Bring New Energy to Your Cycle Class Using Periodization and Event Days

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Without a doubt, indoor cycling is one the most popular gym classes and has diehard fans across the country. In addition, most participants have their favorite cycle instructors.

However, a lot of cycle programs consist only of standalones, and there is certainly a place at the gym for sessions that don’t build on previous ones. Sometimes people do just want to grab a workout and, besides disappointment, risk little in the way of consequences when missing a favorite class since the classes are practically interchangeable.

In honor of an inspiring Tour de France that wrapped up at the end of July, let’s talk about a way to build excitement and energy for your class. I’m talking about that have-to-get-off-work-on-time motivation that overtakes people when they must must MUST! get to a class or risk missing out on something special.

You can create more of that feeling for your class by holding special event days.

An event day is a class session held during your usual scheduled time. But, what makes it different is that it’s a culmination of periodization that’s taken place over the past several weeks. The day serves as a challenge for participants to assess progress and goals after focus on a specific area of cycling.

Creativity comes in with deciding the type of event day you want to do. Will it be a day of attacking hill climbs, racing along the flats, or a combination of both?

Whichever you choose, there are a few ways to generate a high participation and turnout rate for your event days

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Create an event-day-specific calendar for your build-up sessions. If you’ve decided to test your participants with a race along the flats, for instance, you’ll want to plan sessions that help them focus and improve on their speed work and endurance. You might structure your classes to include minimal time out of the saddle; this alone might take concentration from some participants who are used to other styles of riding. You might focus some sessions on increasing cadence, and yet others on interval training.

With each session focused and leading up to event day, missing a session suddenly carries more consequence. There is now a goal at stake!

Let’s look at an example calendar focused on an event day of racing the flats. In this example, you teach two sessions per week, Tuesdays and Saturdays, at the gym.

Tuesday Saturday
Working mostly in the saddle, light and moderate resistance, concentrating on focus and discipline Make up class for those who missed Tuesday’s session. Those who attended Tuesday get extra practice.
Increasing cadence in the saddle for extended periods of time Speed interval work in the saddle working on cadence
Speed interval make up session for those who missed Saturday Should be in the saddle for the vast majority of the session by now. Working on concentration and focus. Steady effort.
It’s almost time! Motivational dialogue during ride. Reminders to show up on time, well-rested, and with plenty of water on Saturday. Working in the saddle with light and moderate resistance, intervals of steady effort. Event Day Challenge!! Racing the flats! Bring fast-paced, energizing music.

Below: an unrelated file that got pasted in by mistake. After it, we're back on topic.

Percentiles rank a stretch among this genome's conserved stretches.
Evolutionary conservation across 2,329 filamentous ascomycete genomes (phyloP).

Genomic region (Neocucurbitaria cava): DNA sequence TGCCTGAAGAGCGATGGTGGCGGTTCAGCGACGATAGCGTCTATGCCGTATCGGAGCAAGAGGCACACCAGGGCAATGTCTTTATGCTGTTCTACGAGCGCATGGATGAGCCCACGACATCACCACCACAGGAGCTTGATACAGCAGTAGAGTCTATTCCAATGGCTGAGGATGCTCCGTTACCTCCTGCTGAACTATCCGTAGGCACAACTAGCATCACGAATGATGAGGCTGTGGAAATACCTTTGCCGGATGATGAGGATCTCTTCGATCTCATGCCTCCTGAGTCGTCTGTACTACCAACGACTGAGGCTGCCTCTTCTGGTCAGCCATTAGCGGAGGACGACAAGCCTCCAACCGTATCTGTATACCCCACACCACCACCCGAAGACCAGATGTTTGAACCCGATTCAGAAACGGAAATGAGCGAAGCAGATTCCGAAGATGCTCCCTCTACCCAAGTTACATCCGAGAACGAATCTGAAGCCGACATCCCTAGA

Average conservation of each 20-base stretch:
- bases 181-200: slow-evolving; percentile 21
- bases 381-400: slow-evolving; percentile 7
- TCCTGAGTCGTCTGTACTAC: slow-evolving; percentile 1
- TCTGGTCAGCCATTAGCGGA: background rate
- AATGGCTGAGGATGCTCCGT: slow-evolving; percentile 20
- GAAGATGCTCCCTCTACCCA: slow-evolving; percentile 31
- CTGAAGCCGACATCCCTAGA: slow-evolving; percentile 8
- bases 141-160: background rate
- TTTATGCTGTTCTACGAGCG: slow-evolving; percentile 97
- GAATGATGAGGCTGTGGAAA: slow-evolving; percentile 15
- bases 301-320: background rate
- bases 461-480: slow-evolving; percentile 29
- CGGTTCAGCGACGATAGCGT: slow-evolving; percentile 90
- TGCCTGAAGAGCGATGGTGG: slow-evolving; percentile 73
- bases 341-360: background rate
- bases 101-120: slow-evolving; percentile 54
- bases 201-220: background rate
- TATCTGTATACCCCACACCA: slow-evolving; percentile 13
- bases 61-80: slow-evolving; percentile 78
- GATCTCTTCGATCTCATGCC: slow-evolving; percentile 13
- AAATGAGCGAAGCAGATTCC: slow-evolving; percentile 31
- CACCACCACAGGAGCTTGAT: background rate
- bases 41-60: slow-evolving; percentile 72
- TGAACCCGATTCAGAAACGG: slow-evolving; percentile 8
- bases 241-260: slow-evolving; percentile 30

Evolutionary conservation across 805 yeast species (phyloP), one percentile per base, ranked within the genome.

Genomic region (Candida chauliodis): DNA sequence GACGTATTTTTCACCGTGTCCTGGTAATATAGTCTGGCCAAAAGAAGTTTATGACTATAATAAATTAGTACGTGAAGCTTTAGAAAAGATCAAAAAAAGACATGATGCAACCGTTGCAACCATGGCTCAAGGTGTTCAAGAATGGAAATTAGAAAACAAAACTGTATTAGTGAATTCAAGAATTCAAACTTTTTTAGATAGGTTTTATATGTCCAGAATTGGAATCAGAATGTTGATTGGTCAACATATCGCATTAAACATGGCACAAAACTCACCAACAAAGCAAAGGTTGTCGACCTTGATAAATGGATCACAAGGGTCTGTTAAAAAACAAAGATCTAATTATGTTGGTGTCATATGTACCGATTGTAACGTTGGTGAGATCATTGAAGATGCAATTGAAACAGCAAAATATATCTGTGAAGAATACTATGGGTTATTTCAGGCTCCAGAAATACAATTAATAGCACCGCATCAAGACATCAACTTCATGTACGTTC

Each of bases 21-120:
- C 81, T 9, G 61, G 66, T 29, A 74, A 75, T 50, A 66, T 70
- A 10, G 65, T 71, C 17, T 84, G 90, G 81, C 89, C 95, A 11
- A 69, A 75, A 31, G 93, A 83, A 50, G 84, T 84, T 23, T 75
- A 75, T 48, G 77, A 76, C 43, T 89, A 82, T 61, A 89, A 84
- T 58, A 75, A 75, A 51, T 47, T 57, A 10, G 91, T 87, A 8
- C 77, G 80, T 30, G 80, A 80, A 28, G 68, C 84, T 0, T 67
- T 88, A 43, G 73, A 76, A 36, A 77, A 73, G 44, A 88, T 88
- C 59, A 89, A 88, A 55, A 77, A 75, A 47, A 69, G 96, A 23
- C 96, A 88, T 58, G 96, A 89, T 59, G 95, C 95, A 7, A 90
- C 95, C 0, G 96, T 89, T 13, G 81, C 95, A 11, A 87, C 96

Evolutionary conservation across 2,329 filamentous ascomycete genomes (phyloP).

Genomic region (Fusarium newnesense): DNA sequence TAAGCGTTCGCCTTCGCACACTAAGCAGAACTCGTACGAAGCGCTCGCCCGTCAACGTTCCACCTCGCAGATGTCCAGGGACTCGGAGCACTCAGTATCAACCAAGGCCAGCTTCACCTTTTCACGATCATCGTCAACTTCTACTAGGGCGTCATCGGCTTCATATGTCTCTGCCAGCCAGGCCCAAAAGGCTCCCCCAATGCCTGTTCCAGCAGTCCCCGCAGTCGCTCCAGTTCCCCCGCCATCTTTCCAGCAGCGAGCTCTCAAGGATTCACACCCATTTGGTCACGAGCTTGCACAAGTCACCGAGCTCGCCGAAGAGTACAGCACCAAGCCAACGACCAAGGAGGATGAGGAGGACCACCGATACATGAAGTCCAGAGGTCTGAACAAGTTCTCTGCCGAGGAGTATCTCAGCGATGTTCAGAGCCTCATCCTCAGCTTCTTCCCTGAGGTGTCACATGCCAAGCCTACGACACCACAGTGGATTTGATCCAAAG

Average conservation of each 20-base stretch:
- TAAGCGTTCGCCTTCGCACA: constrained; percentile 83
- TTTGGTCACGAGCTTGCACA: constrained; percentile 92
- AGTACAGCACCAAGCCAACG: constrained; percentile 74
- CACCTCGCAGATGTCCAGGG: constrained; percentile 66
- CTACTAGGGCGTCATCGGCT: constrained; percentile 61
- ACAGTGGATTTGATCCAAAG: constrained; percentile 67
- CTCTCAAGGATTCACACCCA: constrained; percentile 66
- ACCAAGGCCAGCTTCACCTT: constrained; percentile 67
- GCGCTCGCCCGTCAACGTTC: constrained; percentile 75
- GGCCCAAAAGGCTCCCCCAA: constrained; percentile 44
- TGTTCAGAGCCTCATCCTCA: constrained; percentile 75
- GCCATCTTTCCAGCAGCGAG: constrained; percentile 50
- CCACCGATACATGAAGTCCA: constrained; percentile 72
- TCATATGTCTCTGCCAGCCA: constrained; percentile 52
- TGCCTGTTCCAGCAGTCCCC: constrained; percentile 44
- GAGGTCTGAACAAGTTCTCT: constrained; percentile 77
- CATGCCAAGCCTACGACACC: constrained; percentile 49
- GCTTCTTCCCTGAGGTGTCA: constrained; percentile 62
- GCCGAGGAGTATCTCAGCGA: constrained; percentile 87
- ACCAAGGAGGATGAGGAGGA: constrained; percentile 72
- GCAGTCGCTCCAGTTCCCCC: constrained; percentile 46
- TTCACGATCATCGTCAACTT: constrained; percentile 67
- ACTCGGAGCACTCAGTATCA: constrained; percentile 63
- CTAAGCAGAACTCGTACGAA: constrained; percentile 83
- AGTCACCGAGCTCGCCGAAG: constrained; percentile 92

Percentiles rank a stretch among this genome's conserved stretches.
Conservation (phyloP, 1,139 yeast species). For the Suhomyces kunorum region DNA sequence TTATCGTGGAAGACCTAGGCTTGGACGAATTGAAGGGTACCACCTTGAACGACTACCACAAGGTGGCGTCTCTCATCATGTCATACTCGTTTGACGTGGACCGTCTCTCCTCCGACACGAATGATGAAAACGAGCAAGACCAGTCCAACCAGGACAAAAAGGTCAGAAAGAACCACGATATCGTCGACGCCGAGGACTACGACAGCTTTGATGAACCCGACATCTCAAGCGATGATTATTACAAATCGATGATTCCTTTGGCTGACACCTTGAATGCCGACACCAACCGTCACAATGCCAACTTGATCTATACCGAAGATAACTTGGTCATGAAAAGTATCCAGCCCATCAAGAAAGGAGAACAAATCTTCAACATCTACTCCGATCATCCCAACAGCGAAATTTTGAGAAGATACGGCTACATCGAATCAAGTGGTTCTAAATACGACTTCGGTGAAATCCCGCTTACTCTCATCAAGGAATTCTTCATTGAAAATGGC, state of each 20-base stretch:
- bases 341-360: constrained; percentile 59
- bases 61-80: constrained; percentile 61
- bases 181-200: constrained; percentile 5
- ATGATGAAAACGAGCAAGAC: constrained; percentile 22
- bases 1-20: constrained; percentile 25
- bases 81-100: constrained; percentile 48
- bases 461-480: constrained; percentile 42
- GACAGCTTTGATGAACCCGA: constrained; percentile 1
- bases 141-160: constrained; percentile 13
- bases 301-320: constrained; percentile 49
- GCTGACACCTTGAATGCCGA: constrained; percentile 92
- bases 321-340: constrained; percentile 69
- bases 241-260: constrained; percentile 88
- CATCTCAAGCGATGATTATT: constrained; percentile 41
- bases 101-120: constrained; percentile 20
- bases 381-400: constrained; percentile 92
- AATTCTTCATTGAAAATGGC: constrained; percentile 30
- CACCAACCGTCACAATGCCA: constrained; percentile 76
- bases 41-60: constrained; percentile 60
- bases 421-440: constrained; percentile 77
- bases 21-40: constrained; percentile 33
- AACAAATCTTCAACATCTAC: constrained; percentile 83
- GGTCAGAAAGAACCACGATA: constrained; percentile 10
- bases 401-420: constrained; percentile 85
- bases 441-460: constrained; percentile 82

Steady effort in the saddle for the full session.

Don’t forget to congratulate everyone!

Be sure to put the word out as soon as possible. Your event day should build a slow burn. Think of running a marathon; it’s not something you just show up for. Likewise, participants should attend your buildup sessions to prepare for your event day.

This might be a good time to start an email list, if you don’t have one, to keep interested participants informed about upcoming sessions, the sessions’ objectives, and to keep participants excited and focused on the goal.

Come up with a reward. This will vary based on where you instruct with regard to what you can do for participants who attend event day, but here are a few suggestions.

Design special event-day shirts and require those interested to purchase in advance. Bring the shirts on event day and pass them out at the “finish line.”

You can use the same concept for water bottles, or you can spring for some inexpensive items that you can purchase in bulk and give away. Think race-day goodie bags with nutritious snacks like bananas, fruit bars etc. If you worry about possible food allergies, let participants pick and choose what they want.

You can also opt to offer a raffle for a few participants to win a free personal training session. If you are a trainer, great! You can handle it yourself. If you aren’t, check with the gym staff to see who might be willing to give sessions and possibly gain new clients as well.

Understand that participants are at different fitness levels. In fact, if someone is just getting in shape or hasn’t been riding for six weeks or more, an all-out effort is inappropriate for them. Know who is in your class on event day (you can do this by asking for a show of hands after asking conditioning-related questions). Explain the (reduced) expectations for them, and keep a watchful eye.

Do it again. If you raced flats three months ago, try hill climbing for your next event day. Mix it up to keep it fresh.

Oh yeah. One more thing. Vive le Tour!

About

Tanisha Rule has a BA in English and is a former Mad Dogg-certified Spinning instructor. She taught indoor cycle and boot camp and has now combined her passions as a full-time writer for the health and fitness industries, check out her site at www.ruleboutiquewritingservices.com. If she isn’t writing or reading, she can be found happily training for an endurance event, likely after having said, “This is my last one for a while,” because there is no finish line; there is only progress.